Climate crisis: CO2 levels rise to highest point since evolution of humans Levels of the damaging greenhouse gas carbon dioxide have reached an alarming new milestone at the world’s oldest measuring station in Hawaii. The Mauna Loa Observatory, which has measured the parts per million (ppm) of CO2 in the atmosphere since 1958, took a reading of 415.26ppm in the air on 11 May – thought to be the highest concentration since humans evolved. The Scripps Institution of Oceanography measures CO2 levels at Mauna Loa daily. The observatory, on Hawaii’s largest volcano, was built to test air quality on the remote Pacific islands because it is far from continents and pollution, while the area lacks vegetation, which can interfere with results. We’ll tell you what’s true.
Governments are deciding whether to create an Antarctic Ocean Sanctuary. What you need to know What’s at stake: the largest protected area on Earth Over two weeks in late October, governments will meet in Hobart, Australia, to decide whether to create a vast Antarctic Ocean Sanctuary, covering almost two million square kilometres. If it goes ahead, it’ll be the largest protected area on the planet. The proposed sanctuary is centred on a part of the Antarctic Ocean called the Weddell Sea, which is home to whales, penguins, seals and countless other creatures, some of which we barely understand. *****Building a Dugout Canoe By Hand Might Be the Coolest Thing Ever - adventure journal C’mon, now, admit it—who doesn’t wish for the bushcraft skills to carve a dugout canoe with just a few hand tools? Yeah, well, you might want to rewind to childhood and get adopted by a Latvian woodworker father. Rihards Vidzickis’s passion for wood was sparked when young, and he’s devoted his life to the creation of practical and fine arts using green and dead wood.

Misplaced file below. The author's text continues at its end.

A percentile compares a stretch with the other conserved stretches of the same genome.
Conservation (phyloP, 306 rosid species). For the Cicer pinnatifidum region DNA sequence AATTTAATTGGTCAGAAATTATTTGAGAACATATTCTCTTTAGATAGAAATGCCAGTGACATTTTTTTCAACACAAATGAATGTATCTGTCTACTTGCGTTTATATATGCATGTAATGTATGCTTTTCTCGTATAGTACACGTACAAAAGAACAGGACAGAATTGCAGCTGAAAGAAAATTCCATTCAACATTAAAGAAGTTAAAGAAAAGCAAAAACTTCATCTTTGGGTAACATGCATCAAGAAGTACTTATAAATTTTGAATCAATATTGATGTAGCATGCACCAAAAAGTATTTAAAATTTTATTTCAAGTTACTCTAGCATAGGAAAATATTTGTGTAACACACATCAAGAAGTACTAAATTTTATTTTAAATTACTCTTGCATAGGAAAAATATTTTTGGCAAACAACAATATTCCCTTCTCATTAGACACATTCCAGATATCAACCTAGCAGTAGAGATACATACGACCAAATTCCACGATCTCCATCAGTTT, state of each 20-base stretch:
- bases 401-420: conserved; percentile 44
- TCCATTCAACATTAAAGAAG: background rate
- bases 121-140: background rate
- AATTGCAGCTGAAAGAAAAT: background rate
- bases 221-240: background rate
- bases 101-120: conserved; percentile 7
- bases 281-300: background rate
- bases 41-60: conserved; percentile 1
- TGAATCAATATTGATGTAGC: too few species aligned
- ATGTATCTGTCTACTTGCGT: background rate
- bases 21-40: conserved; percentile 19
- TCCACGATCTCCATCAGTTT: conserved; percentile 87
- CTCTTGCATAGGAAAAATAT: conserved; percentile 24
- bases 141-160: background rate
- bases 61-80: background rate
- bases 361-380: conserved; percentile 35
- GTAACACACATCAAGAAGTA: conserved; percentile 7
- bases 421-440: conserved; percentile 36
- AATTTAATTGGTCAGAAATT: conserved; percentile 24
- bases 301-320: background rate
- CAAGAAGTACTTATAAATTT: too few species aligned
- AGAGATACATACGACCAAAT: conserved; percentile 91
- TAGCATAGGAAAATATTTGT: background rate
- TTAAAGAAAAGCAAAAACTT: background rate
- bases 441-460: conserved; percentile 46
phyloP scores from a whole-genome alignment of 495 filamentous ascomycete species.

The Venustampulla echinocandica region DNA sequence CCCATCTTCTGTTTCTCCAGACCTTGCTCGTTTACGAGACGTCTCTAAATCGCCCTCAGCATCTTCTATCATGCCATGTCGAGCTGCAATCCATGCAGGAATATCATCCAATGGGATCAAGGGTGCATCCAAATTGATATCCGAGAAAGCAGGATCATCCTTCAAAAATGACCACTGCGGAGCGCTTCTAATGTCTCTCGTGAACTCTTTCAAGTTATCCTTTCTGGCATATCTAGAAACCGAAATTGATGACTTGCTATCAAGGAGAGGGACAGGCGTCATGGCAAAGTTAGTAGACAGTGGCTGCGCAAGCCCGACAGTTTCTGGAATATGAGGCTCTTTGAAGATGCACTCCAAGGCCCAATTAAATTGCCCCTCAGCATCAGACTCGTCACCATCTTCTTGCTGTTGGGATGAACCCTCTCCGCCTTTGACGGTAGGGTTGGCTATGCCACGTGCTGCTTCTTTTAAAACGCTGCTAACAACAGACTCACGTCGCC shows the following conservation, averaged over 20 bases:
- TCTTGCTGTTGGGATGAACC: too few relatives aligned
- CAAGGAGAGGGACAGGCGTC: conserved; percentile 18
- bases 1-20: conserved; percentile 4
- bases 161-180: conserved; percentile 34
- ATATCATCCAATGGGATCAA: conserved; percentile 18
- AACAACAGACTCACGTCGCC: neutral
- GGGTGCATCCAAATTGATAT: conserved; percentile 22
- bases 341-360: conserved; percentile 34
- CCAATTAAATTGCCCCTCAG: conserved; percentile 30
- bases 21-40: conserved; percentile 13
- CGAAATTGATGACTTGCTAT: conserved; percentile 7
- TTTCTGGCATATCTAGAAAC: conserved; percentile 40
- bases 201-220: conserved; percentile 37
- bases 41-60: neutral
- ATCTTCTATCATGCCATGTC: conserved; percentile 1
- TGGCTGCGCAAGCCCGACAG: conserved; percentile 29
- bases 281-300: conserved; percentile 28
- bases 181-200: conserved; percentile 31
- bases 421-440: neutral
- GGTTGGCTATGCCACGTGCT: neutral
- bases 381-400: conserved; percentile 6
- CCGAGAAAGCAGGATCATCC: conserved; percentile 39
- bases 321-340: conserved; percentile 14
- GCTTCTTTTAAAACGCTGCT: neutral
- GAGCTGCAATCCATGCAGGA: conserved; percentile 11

Surface Conditions: Polar Portal Day-to-day development of the Greenland Ice Sheet with the weather The Greenland Ice Sheet evolves throughout the year as weather conditions change. Precipitation increases the mass of the ice sheet, whilst greater warmth leads to melting, which causes it to lose mass. The term surface mass balance is used to describe the isolated gain and loss of mass of the surface of the ice sheet – excluding the mass that is lost when glaciers calve off icebergs and melt as they come into contact with warm seawater.
First images of creatures from Antarctic depths revealed The images below are the first of creatures found in a previously unexplored region of the Antarctic seabed offering a fascinating glimpse of life in one of the most remote and pristine places on the planet. The rare species were found by Dr Susanne Lockhart, an Antarctic biologist who visited the seafloor in a submarine last month as part of a scientific expedition organised by campaigning organisation Greenpeace. Now they are being transported back to the laboratory where they – and hours of footage taken from the submarine – will be examined to reveal the secrets of this unexplored underwater world.